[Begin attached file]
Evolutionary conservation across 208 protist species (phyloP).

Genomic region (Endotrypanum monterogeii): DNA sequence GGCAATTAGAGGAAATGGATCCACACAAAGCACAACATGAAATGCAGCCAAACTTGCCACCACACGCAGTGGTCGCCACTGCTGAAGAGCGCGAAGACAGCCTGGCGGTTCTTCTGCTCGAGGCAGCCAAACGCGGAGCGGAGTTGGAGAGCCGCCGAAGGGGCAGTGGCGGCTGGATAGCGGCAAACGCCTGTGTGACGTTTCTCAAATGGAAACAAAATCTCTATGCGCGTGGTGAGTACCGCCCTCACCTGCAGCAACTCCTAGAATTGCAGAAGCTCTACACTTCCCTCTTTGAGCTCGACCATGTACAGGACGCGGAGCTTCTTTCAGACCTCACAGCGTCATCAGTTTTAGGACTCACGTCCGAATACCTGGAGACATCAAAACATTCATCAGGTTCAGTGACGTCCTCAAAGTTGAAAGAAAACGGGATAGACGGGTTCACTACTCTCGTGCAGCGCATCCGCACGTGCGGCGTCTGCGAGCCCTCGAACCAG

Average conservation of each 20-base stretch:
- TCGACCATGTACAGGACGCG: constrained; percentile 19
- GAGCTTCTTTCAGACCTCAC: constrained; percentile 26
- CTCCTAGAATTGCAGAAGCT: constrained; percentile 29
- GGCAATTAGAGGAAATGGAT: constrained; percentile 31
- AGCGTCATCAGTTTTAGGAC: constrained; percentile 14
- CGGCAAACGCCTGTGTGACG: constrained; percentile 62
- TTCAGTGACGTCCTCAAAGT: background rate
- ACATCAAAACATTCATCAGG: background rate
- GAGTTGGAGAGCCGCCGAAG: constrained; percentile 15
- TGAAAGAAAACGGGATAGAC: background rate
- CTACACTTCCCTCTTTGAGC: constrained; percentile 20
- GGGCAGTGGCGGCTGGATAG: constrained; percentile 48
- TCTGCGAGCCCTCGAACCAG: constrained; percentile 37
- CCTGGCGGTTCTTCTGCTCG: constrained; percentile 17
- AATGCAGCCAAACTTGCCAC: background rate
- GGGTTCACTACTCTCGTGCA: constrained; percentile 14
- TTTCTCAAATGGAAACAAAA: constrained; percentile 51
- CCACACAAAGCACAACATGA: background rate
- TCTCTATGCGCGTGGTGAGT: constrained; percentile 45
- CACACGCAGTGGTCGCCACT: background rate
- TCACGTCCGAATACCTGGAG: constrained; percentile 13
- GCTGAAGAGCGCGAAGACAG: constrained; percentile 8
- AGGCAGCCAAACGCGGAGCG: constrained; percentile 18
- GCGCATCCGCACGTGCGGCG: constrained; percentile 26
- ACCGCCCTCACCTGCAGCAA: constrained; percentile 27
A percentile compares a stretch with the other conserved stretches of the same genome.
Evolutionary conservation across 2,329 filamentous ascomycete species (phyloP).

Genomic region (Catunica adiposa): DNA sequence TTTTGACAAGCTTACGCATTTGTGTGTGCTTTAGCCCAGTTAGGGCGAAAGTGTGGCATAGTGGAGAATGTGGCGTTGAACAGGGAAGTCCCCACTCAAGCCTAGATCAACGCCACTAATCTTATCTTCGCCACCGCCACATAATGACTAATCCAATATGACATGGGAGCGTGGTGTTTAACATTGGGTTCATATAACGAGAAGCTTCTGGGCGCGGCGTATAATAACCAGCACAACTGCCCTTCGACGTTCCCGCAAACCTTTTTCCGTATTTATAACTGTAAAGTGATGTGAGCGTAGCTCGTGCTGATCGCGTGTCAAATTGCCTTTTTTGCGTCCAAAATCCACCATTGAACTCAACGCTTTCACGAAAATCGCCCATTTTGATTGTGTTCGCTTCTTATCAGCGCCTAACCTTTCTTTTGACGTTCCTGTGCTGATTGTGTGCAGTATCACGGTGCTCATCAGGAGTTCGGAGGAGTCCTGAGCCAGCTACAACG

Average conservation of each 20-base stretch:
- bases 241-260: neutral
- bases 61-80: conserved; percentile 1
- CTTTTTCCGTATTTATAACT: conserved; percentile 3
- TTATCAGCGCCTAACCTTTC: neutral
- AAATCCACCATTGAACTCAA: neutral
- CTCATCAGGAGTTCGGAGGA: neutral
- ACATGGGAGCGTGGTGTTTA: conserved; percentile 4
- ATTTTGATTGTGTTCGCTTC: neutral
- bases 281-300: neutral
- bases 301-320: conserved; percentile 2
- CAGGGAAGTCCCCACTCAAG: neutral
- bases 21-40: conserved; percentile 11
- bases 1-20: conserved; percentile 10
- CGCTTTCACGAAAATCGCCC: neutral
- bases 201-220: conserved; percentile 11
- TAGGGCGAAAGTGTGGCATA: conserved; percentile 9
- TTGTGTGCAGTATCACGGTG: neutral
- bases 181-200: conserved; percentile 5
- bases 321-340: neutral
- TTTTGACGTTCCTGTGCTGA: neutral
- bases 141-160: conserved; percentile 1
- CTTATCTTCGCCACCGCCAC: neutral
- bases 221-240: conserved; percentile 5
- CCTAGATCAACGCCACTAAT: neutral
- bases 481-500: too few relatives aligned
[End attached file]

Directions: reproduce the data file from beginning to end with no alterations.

Evolutionary conservation across 208 protist species (phyloP).

Genomic region (Endotrypanum monterogeii): DNA sequence GGCAATTAGAGGAAATGGATCCACACAAAGCACAACATGAAATGCAGCCAAACTTGCCACCACACGCAGTGGTCGCCACTGCTGAAGAGCGCGAAGACAGCCTGGCGGTTCTTCTGCTCGAGGCAGCCAAACGCGGAGCGGAGTTGGAGAGCCGCCGAAGGGGCAGTGGCGGCTGGATAGCGGCAAACGCCTGTGTGACGTTTCTCAAATGGAAACAAAATCTCTATGCGCGTGGTGAGTACCGCCCTCACCTGCAGCAACTCCTAGAATTGCAGAAGCTCTACACTTCCCTCTTTGAGCTCGACCATGTACAGGACGCGGAGCTTCTTTCAGACCTCACAGCGTCATCAGTTTTAGGACTCACGTCCGAATACCTGGAGACATCAAAACATTCATCAGGTTCAGTGACGTCCTCAAAGTTGAAAGAAAACGGGATAGACGGGTTCACTACTCTCGTGCAGCGCATCCGCACGTGCGGCGTCTGCGAGCCCTCGAACCAG

Average conservation of each 20-base stretch:
- TCGACCATGTACAGGACGCG: constrained; percentile 19
- GAGCTTCTTTCAGACCTCAC: constrained; percentile 26
- CTCCTAGAATTGCAGAAGCT: constrained; percentile 29
- GGCAATTAGAGGAAATGGAT: constrained; percentile 31
- AGCGTCATCAGTTTTAGGAC: constrained; percentile 14
- CGGCAAACGCCTGTGTGACG: constrained; percentile 62
- TTCAGTGACGTCCTCAAAGT: background rate
- ACATCAAAACATTCATCAGG: background rate
- GAGTTGGAGAGCCGCCGAAG: constrained; percentile 15
- TGAAAGAAAACGGGATAGAC: background rate
- CTACACTTCCCTCTTTGAGC: constrained; percentile 20
- GGGCAGTGGCGGCTGGATAG: constrained; percentile 48
- TCTGCGAGCCCTCGAACCAG: constrained; percentile 37
- CCTGGCGGTTCTTCTGCTCG: constrained; percentile 17
- AATGCAGCCAAACTTGCCAC: background rate
- GGGTTCACTACTCTCGTGCA: constrained; percentile 14
- TTTCTCAAATGGAAACAAAA: constrained; percentile 51
- CCACACAAAGCACAACATGA: background rate
- TCTCTATGCGCGTGGTGAGT: constrained; percentile 45
- CACACGCAGTGGTCGCCACT: background rate
- TCACGTCCGAATACCTGGAG: constrained; percentile 13
- GCTGAAGAGCGCGAAGACAG: constrained; percentile 8
- AGGCAGCCAAACGCGGAGCG: constrained; percentile 18
- GCGCATCCGCACGTGCGGCG: constrained; percentile 26
- ACCGCCCTCACCTGCAGCAA: constrained; percentile 27
A percentile compares a stretch with the other conserved stretches of the same genome.
Evolutionary conservation across 2,329 filamentous ascomycete species (phyloP).

Genomic region (Catunica adiposa): DNA sequence TTTTGACAAGCTTACGCATTTGTGTGTGCTTTAGCCCAGTTAGGGCGAAAGTGTGGCATAGTGGAGAATGTGGCGTTGAACAGGGAAGTCCCCACTCAAGCCTAGATCAACGCCACTAATCTTATCTTCGCCACCGCCACATAATGACTAATCCAATATGACATGGGAGCGTGGTGTTTAACATTGGGTTCATATAACGAGAAGCTTCTGGGCGCGGCGTATAATAACCAGCACAACTGCCCTTCGACGTTCCCGCAAACCTTTTTCCGTATTTATAACTGTAAAGTGATGTGAGCGTAGCTCGTGCTGATCGCGTGTCAAATTGCCTTTTTTGCGTCCAAAATCCACCATTGAACTCAACGCTTTCACGAAAATCGCCCATTTTGATTGTGTTCGCTTCTTATCAGCGCCTAACCTTTCTTTTGACGTTCCTGTGCTGATTGTGTGCAGTATCACGGTGCTCATCAGGAGTTCGGAGGAGTCCTGAGCCAGCTACAACG

Average conservation of each 20-base stretch:
- bases 241-260: neutral
- bases 61-80: conserved; percentile 1
- CTTTTTCCGTATTTATAACT: conserved; percentile 3
- TTATCAGCGCCTAACCTTTC: neutral
- AAATCCACCATTGAACTCAA: neutral
- CTCATCAGGAGTTCGGAGGA: neutral
- ACATGGGAGCGTGGTGTTTA: conserved; percentile 4
- ATTTTGATTGTGTTCGCTTC: neutral
- bases 281-300: neutral
- bases 301-320: conserved; percentile 2
- CAGGGAAGTCCCCACTCAAG: neutral
- bases 21-40: conserved; percentile 11
- bases 1-20: conserved; percentile 10
- CGCTTTCACGAAAATCGCCC: neutral
- bases 201-220: conserved; percentile 11
- TAGGGCGAAAGTGTGGCATA: conserved; percentile 9
- TTGTGTGCAGTATCACGGTG: neutral
- bases 181-200: conserved; percentile 5
- bases 321-340: neutral
- TTTTGACGTTCCTGTGCTGA: neutral
- bases 141-160: conserved; percentile 1
- CTTATCTTCGCCACCGCCAC: neutral
- bases 221-240: conserved; percentile 5
- CCTAGATCAACGCCACTAAT: neutral
- bases 481-500: too few relatives aligned